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Pinyin bumps English on trains

By Bai Tiantian (Global Times)

08:09, September 19, 2012

All Chinese railway stations are required to spell out their names in pinyin, replacing the current mix of characters, pinyin and English for train stations across the country, according to a new regulation by the Ministry of Railways that went into effect this month.

The regulation, drafted by the ministry in August, standardizes the station name appearing on electronic screens and train tickets.

Under the new regulation, the station name that includes the Chinese character indicating direction has to be spelled out in pinyin. For example, the Beijing South Railway Station, is now called the Beijingnan Station. "Nan" is the pinyin for the word south.

The regulation sparked debate on Sina Weibo, with some netizens saying the change is more respectful of the Chinese language, while others question the necessity of the move.

A British man in Beijing, who only gave his name as Philip, said he was not bothered by the change.

"Most other countries don't use English names for their station. If you go to Paris, they will tell you, go to 'Gare de l'Est' instead of 'East Station,'" said Philip, adding that figuring out how to get to a destination in an unknown country is part of the trip.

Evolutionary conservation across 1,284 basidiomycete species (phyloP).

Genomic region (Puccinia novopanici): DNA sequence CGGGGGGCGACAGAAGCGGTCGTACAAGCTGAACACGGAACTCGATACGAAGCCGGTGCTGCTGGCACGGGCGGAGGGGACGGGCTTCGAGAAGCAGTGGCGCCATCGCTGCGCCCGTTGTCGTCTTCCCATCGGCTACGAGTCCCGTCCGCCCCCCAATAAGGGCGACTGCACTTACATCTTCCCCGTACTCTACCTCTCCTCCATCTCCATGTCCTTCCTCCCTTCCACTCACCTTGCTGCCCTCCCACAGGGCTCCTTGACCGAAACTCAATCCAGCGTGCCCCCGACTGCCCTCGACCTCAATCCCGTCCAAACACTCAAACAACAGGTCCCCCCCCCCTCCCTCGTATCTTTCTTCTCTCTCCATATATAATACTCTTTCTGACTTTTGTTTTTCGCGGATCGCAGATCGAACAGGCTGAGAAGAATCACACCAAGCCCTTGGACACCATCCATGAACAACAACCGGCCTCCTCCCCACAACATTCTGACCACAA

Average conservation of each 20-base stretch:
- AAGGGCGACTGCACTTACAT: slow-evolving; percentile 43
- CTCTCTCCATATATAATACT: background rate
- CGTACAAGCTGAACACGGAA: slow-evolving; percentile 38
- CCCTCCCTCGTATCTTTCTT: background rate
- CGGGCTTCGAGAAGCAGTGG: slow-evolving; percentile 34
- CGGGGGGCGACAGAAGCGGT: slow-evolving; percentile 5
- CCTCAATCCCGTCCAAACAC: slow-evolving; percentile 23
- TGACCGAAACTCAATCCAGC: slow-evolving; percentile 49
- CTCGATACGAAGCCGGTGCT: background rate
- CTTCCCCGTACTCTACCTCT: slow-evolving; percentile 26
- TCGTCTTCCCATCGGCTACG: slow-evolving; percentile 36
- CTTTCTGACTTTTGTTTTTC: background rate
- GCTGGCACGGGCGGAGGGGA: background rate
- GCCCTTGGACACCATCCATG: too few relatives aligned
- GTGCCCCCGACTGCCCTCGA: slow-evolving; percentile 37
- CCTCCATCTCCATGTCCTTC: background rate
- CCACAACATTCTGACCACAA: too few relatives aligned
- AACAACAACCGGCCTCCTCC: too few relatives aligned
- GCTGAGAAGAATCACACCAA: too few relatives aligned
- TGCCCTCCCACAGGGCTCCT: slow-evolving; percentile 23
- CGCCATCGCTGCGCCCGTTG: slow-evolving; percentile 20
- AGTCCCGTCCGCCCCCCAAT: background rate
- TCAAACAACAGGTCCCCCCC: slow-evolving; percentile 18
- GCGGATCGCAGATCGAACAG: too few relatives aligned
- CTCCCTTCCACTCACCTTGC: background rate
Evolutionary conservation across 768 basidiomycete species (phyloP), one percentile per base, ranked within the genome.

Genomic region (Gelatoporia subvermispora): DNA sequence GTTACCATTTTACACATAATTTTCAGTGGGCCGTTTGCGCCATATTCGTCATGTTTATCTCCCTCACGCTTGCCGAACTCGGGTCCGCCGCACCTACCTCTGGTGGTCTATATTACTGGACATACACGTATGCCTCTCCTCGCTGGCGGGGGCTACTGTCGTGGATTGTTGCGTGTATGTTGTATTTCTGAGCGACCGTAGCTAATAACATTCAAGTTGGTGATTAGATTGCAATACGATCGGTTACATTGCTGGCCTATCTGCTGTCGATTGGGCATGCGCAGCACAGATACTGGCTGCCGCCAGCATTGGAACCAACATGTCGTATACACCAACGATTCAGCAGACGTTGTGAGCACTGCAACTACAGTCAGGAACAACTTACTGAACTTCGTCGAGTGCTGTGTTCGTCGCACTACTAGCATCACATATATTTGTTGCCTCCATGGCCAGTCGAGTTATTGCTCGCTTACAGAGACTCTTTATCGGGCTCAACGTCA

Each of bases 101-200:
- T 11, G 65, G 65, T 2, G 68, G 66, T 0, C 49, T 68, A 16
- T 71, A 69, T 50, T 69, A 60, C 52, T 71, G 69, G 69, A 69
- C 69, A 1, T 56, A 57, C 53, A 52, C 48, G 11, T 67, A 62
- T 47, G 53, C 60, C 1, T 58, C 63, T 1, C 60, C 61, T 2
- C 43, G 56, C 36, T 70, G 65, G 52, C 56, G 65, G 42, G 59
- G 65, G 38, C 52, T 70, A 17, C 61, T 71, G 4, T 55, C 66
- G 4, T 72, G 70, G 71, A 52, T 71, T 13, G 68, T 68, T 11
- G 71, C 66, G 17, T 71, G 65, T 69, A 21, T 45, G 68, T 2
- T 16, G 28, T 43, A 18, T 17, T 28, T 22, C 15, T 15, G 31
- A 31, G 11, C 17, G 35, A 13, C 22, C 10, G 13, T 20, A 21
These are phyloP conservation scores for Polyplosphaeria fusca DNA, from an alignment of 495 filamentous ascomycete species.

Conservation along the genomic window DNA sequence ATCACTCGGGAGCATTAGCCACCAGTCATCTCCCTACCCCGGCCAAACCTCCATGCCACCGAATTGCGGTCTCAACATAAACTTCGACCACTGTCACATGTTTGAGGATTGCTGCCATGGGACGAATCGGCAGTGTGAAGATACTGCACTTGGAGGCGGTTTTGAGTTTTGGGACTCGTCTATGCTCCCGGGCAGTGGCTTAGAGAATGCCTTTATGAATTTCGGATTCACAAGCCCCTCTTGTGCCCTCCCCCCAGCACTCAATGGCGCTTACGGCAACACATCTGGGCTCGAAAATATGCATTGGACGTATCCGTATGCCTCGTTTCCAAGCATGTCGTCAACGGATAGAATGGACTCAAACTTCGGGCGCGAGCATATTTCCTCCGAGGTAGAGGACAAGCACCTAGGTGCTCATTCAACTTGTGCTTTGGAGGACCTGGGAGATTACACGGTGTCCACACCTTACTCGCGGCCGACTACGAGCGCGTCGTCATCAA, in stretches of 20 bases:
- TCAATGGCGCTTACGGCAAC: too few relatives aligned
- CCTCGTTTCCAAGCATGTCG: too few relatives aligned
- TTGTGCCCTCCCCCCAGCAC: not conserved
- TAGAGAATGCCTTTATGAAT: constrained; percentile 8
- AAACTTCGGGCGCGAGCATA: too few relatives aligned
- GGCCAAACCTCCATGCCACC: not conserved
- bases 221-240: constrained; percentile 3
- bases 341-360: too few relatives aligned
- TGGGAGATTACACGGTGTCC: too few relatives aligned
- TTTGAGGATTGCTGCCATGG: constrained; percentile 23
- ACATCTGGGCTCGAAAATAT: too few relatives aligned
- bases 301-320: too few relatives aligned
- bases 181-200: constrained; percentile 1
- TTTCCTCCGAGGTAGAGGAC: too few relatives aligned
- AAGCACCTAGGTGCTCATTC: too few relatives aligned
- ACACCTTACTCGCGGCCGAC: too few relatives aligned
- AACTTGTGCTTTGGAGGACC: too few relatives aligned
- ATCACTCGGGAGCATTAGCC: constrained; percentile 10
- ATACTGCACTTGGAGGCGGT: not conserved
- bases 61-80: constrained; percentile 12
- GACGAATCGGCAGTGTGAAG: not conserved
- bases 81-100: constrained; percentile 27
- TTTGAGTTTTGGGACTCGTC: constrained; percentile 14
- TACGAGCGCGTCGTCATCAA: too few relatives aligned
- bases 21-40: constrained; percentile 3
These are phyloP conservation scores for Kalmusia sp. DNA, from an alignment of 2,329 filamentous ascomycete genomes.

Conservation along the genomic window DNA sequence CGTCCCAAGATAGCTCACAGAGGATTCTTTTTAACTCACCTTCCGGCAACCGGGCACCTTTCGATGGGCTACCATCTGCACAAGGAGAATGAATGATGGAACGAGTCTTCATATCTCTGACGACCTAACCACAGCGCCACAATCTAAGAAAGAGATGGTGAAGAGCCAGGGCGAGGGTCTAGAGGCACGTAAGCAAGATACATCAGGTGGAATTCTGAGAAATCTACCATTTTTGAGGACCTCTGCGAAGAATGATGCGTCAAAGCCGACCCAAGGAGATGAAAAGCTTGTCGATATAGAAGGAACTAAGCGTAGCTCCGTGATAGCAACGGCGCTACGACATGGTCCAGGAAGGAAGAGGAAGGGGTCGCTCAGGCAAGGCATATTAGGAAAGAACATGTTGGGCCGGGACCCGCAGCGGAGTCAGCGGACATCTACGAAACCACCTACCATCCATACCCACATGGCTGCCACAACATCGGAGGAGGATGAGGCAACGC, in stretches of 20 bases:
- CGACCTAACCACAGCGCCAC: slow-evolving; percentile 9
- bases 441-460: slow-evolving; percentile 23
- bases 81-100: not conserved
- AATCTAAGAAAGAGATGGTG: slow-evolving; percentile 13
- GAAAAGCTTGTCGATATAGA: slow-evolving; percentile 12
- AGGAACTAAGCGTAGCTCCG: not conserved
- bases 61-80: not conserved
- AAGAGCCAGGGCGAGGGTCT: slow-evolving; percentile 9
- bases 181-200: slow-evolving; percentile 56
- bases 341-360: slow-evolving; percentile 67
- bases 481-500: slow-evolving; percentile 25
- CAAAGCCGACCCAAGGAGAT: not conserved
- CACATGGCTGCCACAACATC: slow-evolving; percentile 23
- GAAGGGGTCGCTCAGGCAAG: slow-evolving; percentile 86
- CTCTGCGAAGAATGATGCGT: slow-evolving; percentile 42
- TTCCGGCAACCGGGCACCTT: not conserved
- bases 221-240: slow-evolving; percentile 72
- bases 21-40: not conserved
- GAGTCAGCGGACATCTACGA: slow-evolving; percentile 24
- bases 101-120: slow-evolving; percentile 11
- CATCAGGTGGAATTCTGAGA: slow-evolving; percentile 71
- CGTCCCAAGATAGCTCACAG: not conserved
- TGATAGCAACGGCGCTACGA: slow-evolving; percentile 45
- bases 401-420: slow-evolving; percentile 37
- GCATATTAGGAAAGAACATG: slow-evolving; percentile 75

Brian Mitchell, a 28-year-old American who frequently travels to China, told the Global Times that the signs need to be consistent.

"I don't think the change is going to make a difference to people who don't understand pinyin. However, a road sign reading both Jiefang Dong Lu and Jiefang East Road will cause confusion," he added

The Beijing News Tuesday reported that the Beijingnan station is labeled as "Beijing South Railway Station" on subway Line 4.

"Different systems tend to use their own method of translating. No uniform standard on how to translate public signs in China has been made. There can be a lot of confusion," said Lü Hefa, a language professor from Beijing International Studies University.

Lü said establishing a national standard for translation of public signs is the responsibility of China's Standardization Administration.

Discussions have been ongoing for years but no translation standard has yet been set.

Lü said Beijing tried to improve road sign translations prior to the 2008 Olympic Games but the standard has never been adopted by other cities.

"Public signs indicate a city's level of openness and sophistication," said Lü, "Considering the need for tourism and internationalization in many cities, putting pinyin under the Chinese character which foreigners cannot understand is just pointless."

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